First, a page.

The End of My Day


Drug Czar Barry McCaffrey's favorite phrase seems to be, "At the end of the day." I notice that USA Today has already quoted him using it twice in February—the shortest month of the year—on February 2nd and February 18th.
Rumor has it that the end of McCaffrey's day as Drug Czar is near; that he will soon take over the post as director of the American Red Cross left vacant by presidential hopeful Elizabeth Dole.
As an AIDS patient, the end of McCaffrey’s day as Drug Czar cannot come too soon.
General McCaffrey has fought the war against medical marijuana and needle exchange, two essential components in AIDS treatment and prevention, with the same ferocity he fought that other misguided war, Vietnam. (Surely he is the highest public official to think Vietnam was a good war, a winnable war, a war in which America would have been victorious if only those pesky war protestors had supported the military.)
I had successfully used medical marijuana to keep down the life-saving but nausea-producing AIDS "combination therapy" from the time of my diagnosis in March 1996 until my arrest on federal medical marijuana charges in July 1998. While on bail, I have been deprived of medical marijuana by the federal government. I vomit up my AIDS medications shortly after taking them.
My viral load, the measure of active AIDS virus in the body, has gone from less than 40 to more than 250,000. AIDS doctors worry if the viral load surpasses 10,000.
I am urine tested, and if I attempt to treat my illness with medical marijuana, my brother’s home and disabled mother’s home, put up as federal bond, will be forfeited. I will most likely die before I have a chance to defend myself in court.
All thanks to Czar McCaffrey. His holy war against medical marijuana set the federal tenor that is causing my death to take place.
I live in California, where the law, Proposition 215, says AIDS patients can use medical marijuana under a doctor’s care. McCaffrey came to California several times in 1996, with his entire entourage and at taxpayer’s expense, to proclaim the initiative, "A cruel hoax." After it passed by an impressive 56.4 percent, McCaffrey declared California voters "duped." As he was quoted in USA Today on January 2, 1997, the electorate was "asleep at the switch."
When McCaffrey threatened California doctors with arrest if they recommended medical marijuana, a federal court told him, "No." So McCaffrey encouraged federal law enforcement to go after patients. As one of the most vocal advocates of medical marijuana in the country, it wasn’t hard for the DEA to find me. Hence, my arrest.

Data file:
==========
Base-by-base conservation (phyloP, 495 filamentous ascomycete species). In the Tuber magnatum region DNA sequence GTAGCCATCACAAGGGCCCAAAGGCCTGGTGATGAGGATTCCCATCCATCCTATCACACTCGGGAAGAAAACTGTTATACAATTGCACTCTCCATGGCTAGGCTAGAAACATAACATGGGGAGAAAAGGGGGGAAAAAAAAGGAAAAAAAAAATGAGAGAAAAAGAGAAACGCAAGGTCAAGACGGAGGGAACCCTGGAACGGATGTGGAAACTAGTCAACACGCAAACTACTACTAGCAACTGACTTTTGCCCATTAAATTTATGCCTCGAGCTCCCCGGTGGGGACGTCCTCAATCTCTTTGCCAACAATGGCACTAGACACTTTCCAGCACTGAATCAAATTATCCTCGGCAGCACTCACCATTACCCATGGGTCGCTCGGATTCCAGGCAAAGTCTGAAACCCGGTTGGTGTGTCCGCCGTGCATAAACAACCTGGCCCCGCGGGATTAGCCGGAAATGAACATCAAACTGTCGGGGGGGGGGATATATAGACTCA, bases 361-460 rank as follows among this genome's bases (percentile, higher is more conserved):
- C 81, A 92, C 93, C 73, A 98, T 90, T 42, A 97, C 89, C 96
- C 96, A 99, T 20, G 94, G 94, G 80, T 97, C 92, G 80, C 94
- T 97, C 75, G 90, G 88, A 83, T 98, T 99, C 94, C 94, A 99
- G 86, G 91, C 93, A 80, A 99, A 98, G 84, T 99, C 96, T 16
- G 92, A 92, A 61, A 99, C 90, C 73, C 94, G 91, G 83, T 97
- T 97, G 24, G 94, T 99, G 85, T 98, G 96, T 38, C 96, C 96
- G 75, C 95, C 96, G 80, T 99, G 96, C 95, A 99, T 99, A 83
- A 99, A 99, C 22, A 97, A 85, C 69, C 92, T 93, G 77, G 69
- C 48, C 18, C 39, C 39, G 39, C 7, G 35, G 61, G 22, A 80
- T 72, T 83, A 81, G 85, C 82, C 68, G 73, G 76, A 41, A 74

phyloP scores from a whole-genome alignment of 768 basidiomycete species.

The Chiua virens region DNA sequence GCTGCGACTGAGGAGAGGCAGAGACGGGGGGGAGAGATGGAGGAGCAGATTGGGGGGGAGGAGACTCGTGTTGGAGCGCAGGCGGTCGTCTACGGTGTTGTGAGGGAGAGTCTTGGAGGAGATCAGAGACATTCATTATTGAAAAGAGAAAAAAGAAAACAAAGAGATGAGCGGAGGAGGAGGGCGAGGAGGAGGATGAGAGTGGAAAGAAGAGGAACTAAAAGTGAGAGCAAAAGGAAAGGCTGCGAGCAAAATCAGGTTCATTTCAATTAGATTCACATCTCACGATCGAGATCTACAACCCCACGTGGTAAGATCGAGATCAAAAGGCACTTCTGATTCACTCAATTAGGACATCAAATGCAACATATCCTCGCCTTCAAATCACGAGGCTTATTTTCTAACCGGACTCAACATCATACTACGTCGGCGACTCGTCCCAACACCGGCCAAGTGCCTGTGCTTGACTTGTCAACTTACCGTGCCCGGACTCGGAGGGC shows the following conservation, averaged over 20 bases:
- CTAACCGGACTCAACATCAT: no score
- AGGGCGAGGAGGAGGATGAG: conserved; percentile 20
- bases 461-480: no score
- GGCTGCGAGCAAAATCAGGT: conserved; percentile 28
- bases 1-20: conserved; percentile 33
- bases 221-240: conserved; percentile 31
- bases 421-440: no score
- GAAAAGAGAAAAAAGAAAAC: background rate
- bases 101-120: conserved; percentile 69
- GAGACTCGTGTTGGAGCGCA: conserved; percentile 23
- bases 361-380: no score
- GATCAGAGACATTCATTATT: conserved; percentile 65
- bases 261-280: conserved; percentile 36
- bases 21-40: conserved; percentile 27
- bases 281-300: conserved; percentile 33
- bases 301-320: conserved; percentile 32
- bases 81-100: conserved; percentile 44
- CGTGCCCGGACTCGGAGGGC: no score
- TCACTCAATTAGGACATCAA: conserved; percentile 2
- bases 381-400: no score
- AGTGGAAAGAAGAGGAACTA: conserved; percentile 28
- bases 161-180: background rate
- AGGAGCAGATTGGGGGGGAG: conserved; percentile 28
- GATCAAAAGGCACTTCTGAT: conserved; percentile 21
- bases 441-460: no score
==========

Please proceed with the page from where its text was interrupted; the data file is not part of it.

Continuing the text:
Don’t be misled by McCaffrey’s call for "prevention and treatment" as the key to ending drug abuse. His current and projected drug budgets—$200 billion over the next ten years—call for two-thirds spent on arrest and imprisonment.
Prevention? Fear of arrest is the best prevention, according to the good general. Treatment? McCaffrey has a different definition of "treatment" than those of us who have been "duped" into thinking "treatment" is something you get from the doctor, not from the police at the point of a gun. As McCaffrey clearly stated in USA Today on February 18th, "vigorous law enforcement is part and parcel of the treatment." Oh.
That’s "the treatment" I’m currently getting for my AIDS from McCaffrey’s government.
McCaffrey’s demand that medical marijuana "go through rigorous FDA approval like any other prescription medication" ignores the fact that, in the treatment of AIDS, marijuana it is medically known as a palliative—it makes the side effects of other FDA-approved medical treatment more palatable. I don’t need an FDA-approved study to tell me whether medical marijuana eases nausea: I smoke it, the nausea goes away, my life-saving AIDS medication stays inside. What more do I need to know?
That it’s safe? Aspirin kills 1,000 Americans each year, and aspirin is considered so safe it’s given to children in sugar-flavored tablets. Marijuana has killed no one in 5,000 years of recorded medical use. Considering the alternative—death by AIDS—both my doctor and I agree: medical marijuana is safe enough.
"Physicians should be allowed to prescribe marijuana as an emergency measure to people with HIV/AIDS without further research," the heads of seventeen major AIDS organizations wrote McCaffrey on February 17th. "Our request is simple. Just as other promising AIDS medications have been made available prior to final FDA approval, so too should marijuana, when recommended by a physician, be made available to patients who choose to use it."
McCaffrey’s response was simple, too. Refusing to respond personally, his spokesperson, Bob Weiner, said, "Our office will defer to the FDA and the National Institute on Drug Abuse." The buck stops where?
I can only echo the sentiments of Steven B. Johnson, policy director of the Northwest AIDS Foundation in Seattle, the largest AIDS social service agency in the Northwest, "The General clearly doesn't know what's going on in the front lines in the fight against AIDS."
As I approach the end of my day, brought on by Czar McCaffrey, I hope that at the end of his day he will reflect on the unnecessary misery and death his continued opposition to medical marijuana has caused, and he'll bow his head and cry.